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In 2009, a Kansas University student and football player had an idea, and leaders on campus jumped on it.
They would publish a poster picturing men at KU who were examples of success at a time when too many male students were struggling.
In 2009, Matt Visser stepped on the KU campus for the first semester of his freshman year. He was the son of an Army officer who had moved to new homes seven times in his life before he came to college.
He soon found himself in over his head, his grades spiraling as he developed a drinking habit. After a semester he landed on academic probation, at risk of being dismissed from KU if he didn’t turn things around.
This month, KU’s fifth annual “Men of Merit” poster will be tacked up on walls around campus, displaying a photo of 15 men chosen as role models. Matt Visser is sitting in front.
Now a senior, Visser is enrolled in his typical 20-plus credit hours during his final semester, as he prepares to be commissioned as an Army officer himself. If all goes right, he’ll graduate in May with three majors, three experiences studying abroad and a story of how one student used what was inside him and what was around him on campus to get to where he wanted to be.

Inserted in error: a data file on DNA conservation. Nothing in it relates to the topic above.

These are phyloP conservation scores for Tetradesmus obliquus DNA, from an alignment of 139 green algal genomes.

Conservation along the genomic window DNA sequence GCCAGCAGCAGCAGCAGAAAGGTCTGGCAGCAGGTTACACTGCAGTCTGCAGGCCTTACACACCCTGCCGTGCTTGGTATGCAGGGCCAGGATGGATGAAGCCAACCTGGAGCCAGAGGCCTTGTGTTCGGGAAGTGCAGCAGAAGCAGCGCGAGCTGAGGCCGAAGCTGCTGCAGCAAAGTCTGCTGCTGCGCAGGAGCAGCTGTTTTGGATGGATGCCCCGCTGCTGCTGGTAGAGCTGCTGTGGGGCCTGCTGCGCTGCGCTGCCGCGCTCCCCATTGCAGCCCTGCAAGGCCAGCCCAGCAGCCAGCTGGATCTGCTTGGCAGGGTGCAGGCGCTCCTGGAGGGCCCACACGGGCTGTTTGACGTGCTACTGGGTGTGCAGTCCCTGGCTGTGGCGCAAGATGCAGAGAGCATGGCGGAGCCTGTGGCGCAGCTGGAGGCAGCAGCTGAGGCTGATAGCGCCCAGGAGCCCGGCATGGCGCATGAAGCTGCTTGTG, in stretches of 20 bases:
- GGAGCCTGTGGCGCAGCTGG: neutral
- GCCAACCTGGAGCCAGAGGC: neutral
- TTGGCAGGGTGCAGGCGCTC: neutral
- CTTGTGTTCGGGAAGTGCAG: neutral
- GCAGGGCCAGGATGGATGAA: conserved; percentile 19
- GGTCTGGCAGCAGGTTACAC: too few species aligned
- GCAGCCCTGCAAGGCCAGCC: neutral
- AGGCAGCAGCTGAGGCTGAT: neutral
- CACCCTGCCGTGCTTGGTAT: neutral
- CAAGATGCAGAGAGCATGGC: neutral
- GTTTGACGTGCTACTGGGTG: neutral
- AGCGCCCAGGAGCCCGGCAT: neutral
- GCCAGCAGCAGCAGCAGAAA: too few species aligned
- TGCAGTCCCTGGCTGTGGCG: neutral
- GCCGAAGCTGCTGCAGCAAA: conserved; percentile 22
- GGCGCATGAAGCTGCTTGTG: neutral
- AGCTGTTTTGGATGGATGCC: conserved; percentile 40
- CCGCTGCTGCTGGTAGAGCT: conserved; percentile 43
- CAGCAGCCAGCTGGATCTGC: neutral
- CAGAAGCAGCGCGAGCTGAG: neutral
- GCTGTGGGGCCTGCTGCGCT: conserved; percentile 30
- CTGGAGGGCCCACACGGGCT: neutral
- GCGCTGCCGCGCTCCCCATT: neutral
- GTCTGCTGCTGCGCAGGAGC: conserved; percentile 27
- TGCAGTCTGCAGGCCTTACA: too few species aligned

“It was definitely a journey,” Visser says of his time at KU, “and I had to find my niche, I suppose.”
Matt Visser has been going on for a good five minutes about how he is proud to have helped with planning for KU’s new undergraduate curriculum; about how his friends get annoyed that every time he has a free second he has to spend it sending an email or doing something else productive; about how he’s never finished working.
Then he stops, and he remembers he was answering a question about an English class he took during his freshman year.
“I’m sorry,” he says. “Am I answering your questions correctly?”
He’s gone off on this tangent because that English class is where he learned that work is never done. Your assignment might be to write a four- to six-page paper, but if it takes 12 pages to say what you need to say, then you turn in a 12-page paper.
His instructor, a graduate student, taught him this after he came to her early in the semester.